6)As you observe, you will invariably make comparisons to traditional education and perhaps to other forms that you have seen: Waldorf, other Montessori schools. It is my experience that no school is perfect, but following your observation, does your comparison still lead you to see our school as the best choice for your child? Why / why not?
7)Lastly, an observation makes real what is still a pre-conceived idea. While working with the teachers this summer, I had to regularly assure them that the three-hour uninterrupted work cycle did not mean that they could not
interrupt the students for a lesson during the morning. As I have said in a few other memos, there are many versions of Montessori out there based on the make-up of the school and the type of school (private, public, charter; small, medium, large; newly begun, long history; credentials of the teachers, etc.). What makes us what we are is based on our being a public charter school, newly opened with an interesting mix of students and with state-certified teachers just beginning their Montessori training. Rather than reading about what
Montessori is in a general sense, I suggest you visit and observe what Montessori looks like at Laramie Montessori School – it is a great place to be.
1)We ask that you schedule observations in advance at least 24 hours. This allows us to prepare the students for a visitor and to prepare ourselves mentally. It is a bit stressful when someone is watching what we are doing. This is true of students and adults alike.
2)We also ask that the observation is made during the morning, unless there are extenuating circumstances. In the afternoons, classrooms have specials and large group lessons. We won’t change what we are doing because of an observation.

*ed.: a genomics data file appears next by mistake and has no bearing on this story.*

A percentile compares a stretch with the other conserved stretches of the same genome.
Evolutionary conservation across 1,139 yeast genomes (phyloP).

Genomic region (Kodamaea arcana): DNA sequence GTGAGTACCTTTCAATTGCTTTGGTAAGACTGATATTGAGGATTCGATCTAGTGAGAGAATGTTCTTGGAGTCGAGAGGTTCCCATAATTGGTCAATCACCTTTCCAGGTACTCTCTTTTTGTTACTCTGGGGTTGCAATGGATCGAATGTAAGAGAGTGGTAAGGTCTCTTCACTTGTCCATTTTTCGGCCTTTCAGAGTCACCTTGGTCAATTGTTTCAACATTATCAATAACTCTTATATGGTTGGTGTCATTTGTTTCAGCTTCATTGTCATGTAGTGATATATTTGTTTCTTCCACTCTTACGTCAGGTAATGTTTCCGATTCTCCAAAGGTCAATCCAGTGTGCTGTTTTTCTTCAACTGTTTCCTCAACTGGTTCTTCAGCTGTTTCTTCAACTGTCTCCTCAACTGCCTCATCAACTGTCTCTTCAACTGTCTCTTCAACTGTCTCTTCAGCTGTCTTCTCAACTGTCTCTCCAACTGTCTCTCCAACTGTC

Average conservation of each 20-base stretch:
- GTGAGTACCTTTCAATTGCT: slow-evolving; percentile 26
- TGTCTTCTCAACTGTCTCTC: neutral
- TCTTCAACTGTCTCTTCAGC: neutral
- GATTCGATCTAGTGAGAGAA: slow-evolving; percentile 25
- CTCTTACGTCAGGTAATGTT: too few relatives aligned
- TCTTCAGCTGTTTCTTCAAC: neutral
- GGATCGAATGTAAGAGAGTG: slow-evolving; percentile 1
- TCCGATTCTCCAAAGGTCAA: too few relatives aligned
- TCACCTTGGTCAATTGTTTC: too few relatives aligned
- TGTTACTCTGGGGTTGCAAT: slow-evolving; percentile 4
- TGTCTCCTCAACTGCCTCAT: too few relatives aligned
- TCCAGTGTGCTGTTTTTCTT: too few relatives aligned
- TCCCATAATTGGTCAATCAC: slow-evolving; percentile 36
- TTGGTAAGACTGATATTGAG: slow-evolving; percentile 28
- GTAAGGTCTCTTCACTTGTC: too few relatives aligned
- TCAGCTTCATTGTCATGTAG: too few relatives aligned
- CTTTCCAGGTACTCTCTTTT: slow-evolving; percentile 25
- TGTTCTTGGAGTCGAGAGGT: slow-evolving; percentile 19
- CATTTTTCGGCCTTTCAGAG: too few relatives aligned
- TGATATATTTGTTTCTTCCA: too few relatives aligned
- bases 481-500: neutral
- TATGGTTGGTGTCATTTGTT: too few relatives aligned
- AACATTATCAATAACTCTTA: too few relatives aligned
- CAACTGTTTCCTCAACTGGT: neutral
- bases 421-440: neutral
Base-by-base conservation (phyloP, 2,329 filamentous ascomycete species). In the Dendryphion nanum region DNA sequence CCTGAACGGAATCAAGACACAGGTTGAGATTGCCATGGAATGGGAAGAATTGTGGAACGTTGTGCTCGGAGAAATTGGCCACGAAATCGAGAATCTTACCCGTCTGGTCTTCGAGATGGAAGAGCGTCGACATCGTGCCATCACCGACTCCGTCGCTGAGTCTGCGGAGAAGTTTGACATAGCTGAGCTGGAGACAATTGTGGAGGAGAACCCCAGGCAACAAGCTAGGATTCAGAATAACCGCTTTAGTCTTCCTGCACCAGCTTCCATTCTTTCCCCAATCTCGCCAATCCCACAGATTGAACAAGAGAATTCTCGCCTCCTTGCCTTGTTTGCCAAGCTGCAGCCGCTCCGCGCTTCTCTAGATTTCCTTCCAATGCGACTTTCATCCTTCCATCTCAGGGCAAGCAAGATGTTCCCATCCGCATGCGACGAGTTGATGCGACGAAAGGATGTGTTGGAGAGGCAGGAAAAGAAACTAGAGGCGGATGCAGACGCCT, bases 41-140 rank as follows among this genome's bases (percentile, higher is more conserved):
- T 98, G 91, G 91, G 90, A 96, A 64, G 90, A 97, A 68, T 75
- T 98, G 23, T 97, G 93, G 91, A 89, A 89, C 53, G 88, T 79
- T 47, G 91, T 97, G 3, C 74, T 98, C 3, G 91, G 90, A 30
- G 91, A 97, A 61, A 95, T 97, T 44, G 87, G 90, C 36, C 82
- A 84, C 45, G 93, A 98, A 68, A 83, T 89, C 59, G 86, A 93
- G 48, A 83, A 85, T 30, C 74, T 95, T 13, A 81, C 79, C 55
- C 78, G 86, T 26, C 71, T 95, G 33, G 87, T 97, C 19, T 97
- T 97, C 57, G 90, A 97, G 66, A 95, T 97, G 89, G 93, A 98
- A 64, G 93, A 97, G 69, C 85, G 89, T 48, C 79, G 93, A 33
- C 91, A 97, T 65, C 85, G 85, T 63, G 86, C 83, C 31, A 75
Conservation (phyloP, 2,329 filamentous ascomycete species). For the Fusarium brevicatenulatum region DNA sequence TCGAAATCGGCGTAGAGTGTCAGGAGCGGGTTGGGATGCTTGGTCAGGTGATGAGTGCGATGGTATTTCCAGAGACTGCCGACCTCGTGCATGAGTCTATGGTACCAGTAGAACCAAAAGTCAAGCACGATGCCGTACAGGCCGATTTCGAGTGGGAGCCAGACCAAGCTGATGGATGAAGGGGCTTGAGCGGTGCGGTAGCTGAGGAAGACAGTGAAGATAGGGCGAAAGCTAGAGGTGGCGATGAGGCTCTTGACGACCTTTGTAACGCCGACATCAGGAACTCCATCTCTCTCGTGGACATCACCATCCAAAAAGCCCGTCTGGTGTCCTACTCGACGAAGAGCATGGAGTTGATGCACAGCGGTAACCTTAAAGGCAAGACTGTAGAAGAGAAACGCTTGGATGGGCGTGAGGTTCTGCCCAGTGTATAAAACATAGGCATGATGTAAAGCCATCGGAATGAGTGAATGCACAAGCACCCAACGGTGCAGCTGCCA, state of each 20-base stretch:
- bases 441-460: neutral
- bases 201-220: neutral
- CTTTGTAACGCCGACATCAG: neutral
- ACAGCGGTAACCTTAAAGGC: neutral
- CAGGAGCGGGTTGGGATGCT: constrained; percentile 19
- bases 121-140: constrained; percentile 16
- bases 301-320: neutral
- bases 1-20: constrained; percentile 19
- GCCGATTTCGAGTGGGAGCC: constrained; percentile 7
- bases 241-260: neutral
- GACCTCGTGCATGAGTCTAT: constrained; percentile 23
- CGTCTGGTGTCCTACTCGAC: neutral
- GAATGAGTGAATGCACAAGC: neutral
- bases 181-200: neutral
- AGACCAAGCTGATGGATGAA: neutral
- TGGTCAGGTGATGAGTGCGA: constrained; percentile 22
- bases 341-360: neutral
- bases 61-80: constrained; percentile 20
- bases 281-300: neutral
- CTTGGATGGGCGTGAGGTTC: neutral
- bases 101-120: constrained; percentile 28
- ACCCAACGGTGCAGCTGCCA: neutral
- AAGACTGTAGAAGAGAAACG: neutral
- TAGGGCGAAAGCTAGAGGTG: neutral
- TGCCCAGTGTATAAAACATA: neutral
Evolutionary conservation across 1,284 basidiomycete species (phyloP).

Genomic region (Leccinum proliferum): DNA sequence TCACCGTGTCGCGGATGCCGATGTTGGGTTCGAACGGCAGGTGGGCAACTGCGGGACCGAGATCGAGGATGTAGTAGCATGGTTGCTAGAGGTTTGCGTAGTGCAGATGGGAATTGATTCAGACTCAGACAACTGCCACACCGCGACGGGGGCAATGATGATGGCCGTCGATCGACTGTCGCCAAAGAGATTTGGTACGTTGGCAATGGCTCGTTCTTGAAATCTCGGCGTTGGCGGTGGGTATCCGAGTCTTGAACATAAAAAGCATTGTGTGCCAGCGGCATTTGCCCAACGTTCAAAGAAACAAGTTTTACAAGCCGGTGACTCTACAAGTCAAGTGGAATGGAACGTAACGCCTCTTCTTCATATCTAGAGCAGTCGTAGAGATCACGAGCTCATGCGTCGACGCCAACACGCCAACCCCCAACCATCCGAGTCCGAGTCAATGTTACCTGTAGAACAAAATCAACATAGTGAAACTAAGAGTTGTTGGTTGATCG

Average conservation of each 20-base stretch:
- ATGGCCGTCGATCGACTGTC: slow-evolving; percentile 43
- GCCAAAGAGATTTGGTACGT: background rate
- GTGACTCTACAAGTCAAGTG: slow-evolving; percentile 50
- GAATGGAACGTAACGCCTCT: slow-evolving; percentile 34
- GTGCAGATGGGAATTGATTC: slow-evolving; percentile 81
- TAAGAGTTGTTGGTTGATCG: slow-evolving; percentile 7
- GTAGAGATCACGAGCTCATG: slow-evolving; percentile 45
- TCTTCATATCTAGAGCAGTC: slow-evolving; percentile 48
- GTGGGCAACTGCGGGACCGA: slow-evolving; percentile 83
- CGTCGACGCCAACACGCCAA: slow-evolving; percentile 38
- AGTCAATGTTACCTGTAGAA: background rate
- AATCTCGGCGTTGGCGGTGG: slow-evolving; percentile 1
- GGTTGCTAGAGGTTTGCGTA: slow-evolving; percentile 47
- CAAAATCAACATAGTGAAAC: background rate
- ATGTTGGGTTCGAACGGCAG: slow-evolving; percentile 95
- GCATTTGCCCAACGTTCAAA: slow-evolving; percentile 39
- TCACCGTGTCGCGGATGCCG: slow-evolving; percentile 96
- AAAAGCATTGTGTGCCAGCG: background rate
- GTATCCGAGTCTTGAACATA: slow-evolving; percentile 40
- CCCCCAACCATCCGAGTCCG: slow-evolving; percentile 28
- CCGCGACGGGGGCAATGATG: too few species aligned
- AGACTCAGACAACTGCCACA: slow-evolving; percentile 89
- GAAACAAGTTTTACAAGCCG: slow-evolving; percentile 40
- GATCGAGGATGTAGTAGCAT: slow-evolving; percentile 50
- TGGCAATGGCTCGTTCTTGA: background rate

3)When you arrive for your observation, please sign in and collect the observation clipboard. On this clipboard are Guidelines we ask all observers to follow, especially the one that asks you to not interact with the children. When you are observing, your presence already changes the classroom, but when you interact with the students, the change is even more pronounced. And if we have several observers and they each speak with a child, interrupting the child’s work cycle, we are allowing the children’s sense of serenity and purpose to be
4)Once seated, there is a sheet with “look fors” that direct your attention to certain aspects of a Montessori classroom. Please read through this and “see” the order, structure, freedom, respect and concentration that exist
throughout the room.
5)The third sheet is not laminated and provides an area for your feedback. We do ask observers to take the time to fill these out during or after the observation. We do read these and share these with the teacher.
6)When your observation is over, either Craig, Bronwyn or myself will come get you, if you haven’t already come to the office. At that time, I will go over your observation notes and answer any questions you had. This short (or long) meeting is important for our benefit because it provides feedback and
closure to the observation. It can be important for your own benefit because questions or concerns can be addressed immediately.